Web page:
After 15 years of marriage, I did what a lot of people do.
With a gut full of resentment for issues we never addressed in any kind of real way, I had an affair.
I thought it made perfect sense to leave my husband because I was in love with someone else. In my mind, my new relationship was an act of divine intervention. But no matter how happy I thought I might be, I couldn’t mindfully engage in the new life I was engineering while my young family was still in progress. We had recently rebuilt our home after the destruction of Hurricane Sandy and moved back in when I announced I was leaving. My husband and two children were crushed.
After a year and a half of separation that ended in divorce, my new love and I had the kind of trouble people have when denial takes over. We broke up when we accepted our delusions of grandeur and stopped trying to muscle through our pain.
As my ex-husband became engrossed in healing from the shockwave I’d sent through our family, he started looking more attractive. He had taken a hiatus from his soul-crushing job at a chemical plant to completely regroup and spend meaningful time with our pre-teenage children. Although I was in a tailspin of sorts, I wasn’t too crazed to notice him getting healthier in every way. He was going to counseling, exercising like a fitness guru, and detoxing from three failed marriages. He even discovered a new Zen hobby—searching for sea glass and making jewelry out of it.
It didn’t make sense that he was getting happier as I was sinking in a black hole of misery. What else could I do but agree to approach our issues as fixable rather than hopeless?
Even though we were divorced, he became my rock and forgave me for breaking his heart. In fact, we forgave each other for all past hurt and re-committed to making a fresh start. Thinking I was the only writer in the house, he asked if I would edit his manuscript about sea glassing and his painful yet expansive healing process during our time apart.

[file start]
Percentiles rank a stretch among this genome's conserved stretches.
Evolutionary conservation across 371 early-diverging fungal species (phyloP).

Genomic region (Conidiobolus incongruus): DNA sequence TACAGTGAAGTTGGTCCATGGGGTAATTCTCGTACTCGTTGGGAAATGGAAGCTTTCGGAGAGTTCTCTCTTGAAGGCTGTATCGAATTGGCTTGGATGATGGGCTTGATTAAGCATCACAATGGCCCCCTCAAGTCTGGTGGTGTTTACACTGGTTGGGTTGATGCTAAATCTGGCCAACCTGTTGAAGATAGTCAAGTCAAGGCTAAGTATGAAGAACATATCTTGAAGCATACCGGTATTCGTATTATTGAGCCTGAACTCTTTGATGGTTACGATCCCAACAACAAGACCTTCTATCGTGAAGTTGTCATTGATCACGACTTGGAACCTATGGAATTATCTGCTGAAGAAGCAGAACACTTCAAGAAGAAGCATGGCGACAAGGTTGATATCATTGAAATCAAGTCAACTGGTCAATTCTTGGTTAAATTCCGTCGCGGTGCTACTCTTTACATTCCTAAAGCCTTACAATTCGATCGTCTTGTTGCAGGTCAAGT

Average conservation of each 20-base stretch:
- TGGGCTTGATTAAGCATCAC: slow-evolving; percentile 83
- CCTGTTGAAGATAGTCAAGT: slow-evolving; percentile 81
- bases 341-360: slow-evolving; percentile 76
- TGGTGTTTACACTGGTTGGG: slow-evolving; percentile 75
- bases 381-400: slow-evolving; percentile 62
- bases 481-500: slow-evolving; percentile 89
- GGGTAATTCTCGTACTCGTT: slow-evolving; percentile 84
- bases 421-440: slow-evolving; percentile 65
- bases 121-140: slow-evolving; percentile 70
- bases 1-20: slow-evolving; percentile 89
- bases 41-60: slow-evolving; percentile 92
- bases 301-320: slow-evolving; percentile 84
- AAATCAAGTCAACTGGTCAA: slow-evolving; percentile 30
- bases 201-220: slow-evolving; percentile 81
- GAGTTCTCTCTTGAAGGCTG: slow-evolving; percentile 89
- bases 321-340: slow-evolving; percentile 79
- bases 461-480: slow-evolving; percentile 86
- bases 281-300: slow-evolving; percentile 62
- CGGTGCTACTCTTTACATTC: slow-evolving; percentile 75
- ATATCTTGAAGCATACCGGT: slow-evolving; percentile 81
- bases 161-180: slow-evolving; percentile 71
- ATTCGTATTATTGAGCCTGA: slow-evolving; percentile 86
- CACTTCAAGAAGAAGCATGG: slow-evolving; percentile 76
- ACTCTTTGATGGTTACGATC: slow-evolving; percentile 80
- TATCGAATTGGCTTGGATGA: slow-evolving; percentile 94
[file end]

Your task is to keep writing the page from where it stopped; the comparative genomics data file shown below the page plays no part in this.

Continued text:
Several months later, he caught me by surprise after a long walk on the beach. He said he had written a new section of the book that needed attention. It was a written marriage proposal that rendered me speechless. Then he handed me an engagement ring he had made out of beautiful green sea glass. I was thrilled.
Our new wedding date of October 25th, which is fast approaching, replaces our old one—September 11th, a date that suited us fine until our fourth anniversary when history took a tragic turn. Shedding that date was as cathartic as our divorce, which ironically landed us in court on November 12th, 2013. What matters most now is that part of our legacy is also the launch of his new career, since he retired last year after 34 years.
For the Love of Sea Glass is an adult storybook with his own color photographs that illustrate the story of how we rose, fell, and rose again. It’s a reminder that sometimes we have to take a few steps back before moving forward in a meaningful way.
I do believe that getting divorced was a necessary step in our lives that precipitated consciousness, change, authenticity and, ultimately, happiness.
It was necessary to feel the impact of the loss of a good man—the father of my children, a man who still loved me even after I’d moved out to live with a virtual stranger. If I hadn’t been honest about my affair and moved out, he may never have woken up to the deficits not only in our marriage but in his own life.
I finally woke up to the fact that we both needed to be our best selves to work together as a team in equal parts to raise our children and love each other with full consciousness and authenticity.
Author: Yolanda Navarra Fleming
Image: Skinned Mink / Flickr
Editors: Sara Kärpänen; Toby Israel